It is well established that systemic administration of ethanol, either passively or by self-administration, produces an increase in DA levels in the NAc (Imperato and Di Chiara, 1986; Weiss et al., 1993). This effect is thought to be caused by ethanol action in the VTA and not because of DA uptake inhibition in the NAc (Budygin et al., 2001; Yim and Gonzales, 2000). Indeed, administration of ethanol directly into the VTA leads to DA release in the NAc (Ding et al., 2009a; but see Ericson et al., 2003). Consistent with these observations, it has been shown that ethanol stimulates the firing activity of VTA DA neurons both in vivo (Foddai et al., 2004; Gessa et al., 1985; Mereu et al., 1984) and in vitro (Brodie et al., 1999b, 1990). Accordingly, it is widely believed that ethanol-induced DA neuron stimulation and the resulting DA release in the NAc provide the neural substrate mediating the reinforcing and rewarding actions ethanol, that is, learning of the behaviors and environmental stimuli associated with ethanol consumption and, perhaps, perception of an aspect of the ethanol-induced interoceptive state (“euphoria”).
In the following sections, we will first describe the regulation and function of VTA DA neurons and DA output in general. Then, we will discuss the neural mechanisms underlying ethanol actions on DA neuron activity and the neuroadaptations/plasticities in DA neurons produced by previous ethanol exposure. It should be noted that ethanol also produces various effects in the NAc and other DA projection areas that play important roles in the behavioral actions of ethanol. The readers of this chapter should refer to some recent reviews on this subject (Ron and Jurd, 2005; Zhang et al., 2006).
DA neurons display two distinct modes of action potential (AP) firing in vivo: (1) tonic, regular/irregular single-spike activity at 1–5 Hz, and (2) phasic bursts comprising 2–10 APs at 10–30 Hz, which are often followed by a depression of activity (Fig. 1A) (Grace and Bunney, 1984a,b; Hyland et al., 2002; Overton and Clark, 1997). In contrast, DA neurons show uniform pacemaker-like firing (0.5–5 Hz) in an in vitro brain slice preparation or even in an acutely dissociated preparation, indicating that it reflects the intrinsic activity of these neurons removed from the influence of active synaptic inputs (Grace and Onn, 1989; Hainsworth et al., 1991; Lacey, 1993; Puopolo et al., 2007). However, recent studies demonstrate that phasic burst firing can be reproduced in brain slices by electrical stimulation of glutamatergic afferents or by rapid and focal application of glutamate or aspartate onto the recorded DA neuron (Fig. 1B and C) (Blythe et al., 2009; Deister et al., 2009; Morikawa et al., 2003).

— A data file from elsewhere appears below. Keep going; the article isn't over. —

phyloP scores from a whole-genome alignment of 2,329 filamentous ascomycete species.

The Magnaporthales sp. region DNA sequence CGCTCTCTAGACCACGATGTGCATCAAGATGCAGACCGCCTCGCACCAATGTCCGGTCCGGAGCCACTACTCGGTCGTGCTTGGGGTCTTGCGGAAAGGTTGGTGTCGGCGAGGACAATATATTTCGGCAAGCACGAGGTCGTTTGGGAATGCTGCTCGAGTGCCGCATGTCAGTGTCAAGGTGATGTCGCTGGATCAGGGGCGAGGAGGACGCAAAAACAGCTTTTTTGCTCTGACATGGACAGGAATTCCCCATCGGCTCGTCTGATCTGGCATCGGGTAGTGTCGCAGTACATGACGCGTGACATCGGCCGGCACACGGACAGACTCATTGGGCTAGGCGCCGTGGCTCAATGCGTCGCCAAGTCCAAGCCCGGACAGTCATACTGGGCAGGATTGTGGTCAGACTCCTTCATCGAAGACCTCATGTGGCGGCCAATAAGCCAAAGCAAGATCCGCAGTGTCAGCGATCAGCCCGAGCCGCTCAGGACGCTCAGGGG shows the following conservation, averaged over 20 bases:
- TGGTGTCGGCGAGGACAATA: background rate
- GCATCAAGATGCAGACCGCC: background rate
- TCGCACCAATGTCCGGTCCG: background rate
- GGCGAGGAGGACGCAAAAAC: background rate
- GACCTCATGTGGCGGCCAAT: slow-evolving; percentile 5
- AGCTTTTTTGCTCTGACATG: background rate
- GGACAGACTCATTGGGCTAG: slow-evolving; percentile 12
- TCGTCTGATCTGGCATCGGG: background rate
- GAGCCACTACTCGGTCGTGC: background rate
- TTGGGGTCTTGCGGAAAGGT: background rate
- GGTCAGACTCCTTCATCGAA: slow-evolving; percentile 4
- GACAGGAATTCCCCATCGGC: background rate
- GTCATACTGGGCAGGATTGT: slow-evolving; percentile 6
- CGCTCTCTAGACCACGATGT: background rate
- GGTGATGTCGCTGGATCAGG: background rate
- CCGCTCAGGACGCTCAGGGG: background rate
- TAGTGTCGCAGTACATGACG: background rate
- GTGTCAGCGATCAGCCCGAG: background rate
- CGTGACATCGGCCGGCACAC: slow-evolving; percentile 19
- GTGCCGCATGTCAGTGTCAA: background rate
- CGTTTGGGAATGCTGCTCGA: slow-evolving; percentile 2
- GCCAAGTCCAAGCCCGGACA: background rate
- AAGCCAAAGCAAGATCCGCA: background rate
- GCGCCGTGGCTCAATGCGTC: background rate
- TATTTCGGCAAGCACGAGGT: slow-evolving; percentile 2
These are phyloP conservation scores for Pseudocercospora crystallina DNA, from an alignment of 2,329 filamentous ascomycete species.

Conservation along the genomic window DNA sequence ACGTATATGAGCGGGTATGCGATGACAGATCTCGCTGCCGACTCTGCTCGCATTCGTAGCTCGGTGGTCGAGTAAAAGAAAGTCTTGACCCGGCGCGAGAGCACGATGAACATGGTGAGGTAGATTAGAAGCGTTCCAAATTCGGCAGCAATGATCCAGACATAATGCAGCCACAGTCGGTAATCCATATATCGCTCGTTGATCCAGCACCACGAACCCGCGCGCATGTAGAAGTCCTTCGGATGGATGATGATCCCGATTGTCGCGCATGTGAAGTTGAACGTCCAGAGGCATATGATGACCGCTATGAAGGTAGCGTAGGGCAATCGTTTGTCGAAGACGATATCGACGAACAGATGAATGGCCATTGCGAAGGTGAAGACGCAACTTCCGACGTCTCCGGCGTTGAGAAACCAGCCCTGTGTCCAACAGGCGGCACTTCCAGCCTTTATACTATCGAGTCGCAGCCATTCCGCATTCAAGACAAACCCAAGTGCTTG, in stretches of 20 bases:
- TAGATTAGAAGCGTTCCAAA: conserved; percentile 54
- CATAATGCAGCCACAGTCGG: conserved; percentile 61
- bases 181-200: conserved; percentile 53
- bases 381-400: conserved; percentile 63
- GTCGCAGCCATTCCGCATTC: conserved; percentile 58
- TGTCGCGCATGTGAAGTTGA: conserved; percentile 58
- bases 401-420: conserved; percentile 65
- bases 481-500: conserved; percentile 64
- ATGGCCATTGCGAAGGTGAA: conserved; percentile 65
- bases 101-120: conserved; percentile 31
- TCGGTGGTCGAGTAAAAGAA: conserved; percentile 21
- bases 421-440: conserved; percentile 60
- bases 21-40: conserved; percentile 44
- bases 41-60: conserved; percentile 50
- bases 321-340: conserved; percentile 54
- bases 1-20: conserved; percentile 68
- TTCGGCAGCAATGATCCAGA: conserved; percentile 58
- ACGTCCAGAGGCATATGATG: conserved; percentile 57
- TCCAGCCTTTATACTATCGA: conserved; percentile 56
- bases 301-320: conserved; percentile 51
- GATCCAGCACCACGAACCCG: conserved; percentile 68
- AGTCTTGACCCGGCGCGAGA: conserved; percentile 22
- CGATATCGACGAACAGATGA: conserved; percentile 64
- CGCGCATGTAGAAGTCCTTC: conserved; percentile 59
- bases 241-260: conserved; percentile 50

In awake, behaving animals (primates and rodents), unexpected presentation of primary rewards or reward-predicting stimuli triggers a switch from tonic single-spike activity to transient bursts (~200 ms) in a large population of DA neurons (55–80%) in both the VTA and SNc (Pan et al., 2005; Schultz, 1998). These DA neuron bursts are thought to generate phasic DA signals in projection areas. In line with this idea, intra-VTA infusion of the N-methyl-D-aspartate (NMDA) receptor antagonist AP-5, which would suppress DA neuron burst firing (see below), has been shown to inhibit rapid DA transients (~2–3 s) in the NAc detected with voltammetry (Sombers et al., 2009). These phasic DA signals will promote the induction of long-term synaptic plasticity in DA projection areas (Arbuthnott and Wickens, 1996; Mahon et al., 2004; Wickens et al., 2003; Wolf et al., 2004), thereby providing the “teaching signal” for animals to learn the valence of environmental stimuli and behaviors associated with rewards (Montague et al., 2004; Schultz, 1998). In addition, phasic DA transients may also act as an incentive salience signal to temporarily direct cognitive and behavioral resources toward biologically significant environmental stimuli that elicit DA neuron burst firing, thereby attracting attention and triggering approach behavior toward those stimuli (Berridge, 2006; Nicola, 2007; Niv, 2007). This effect of phasic DA is most likely achieved through its immediate short-term actions on synaptic transmission and neuronal excitability in DA projection areas, resulting in an enhanced signal-to-noise ratio in the firing activity among neurons (Horvitz, 2002; Nicola et al., 2004).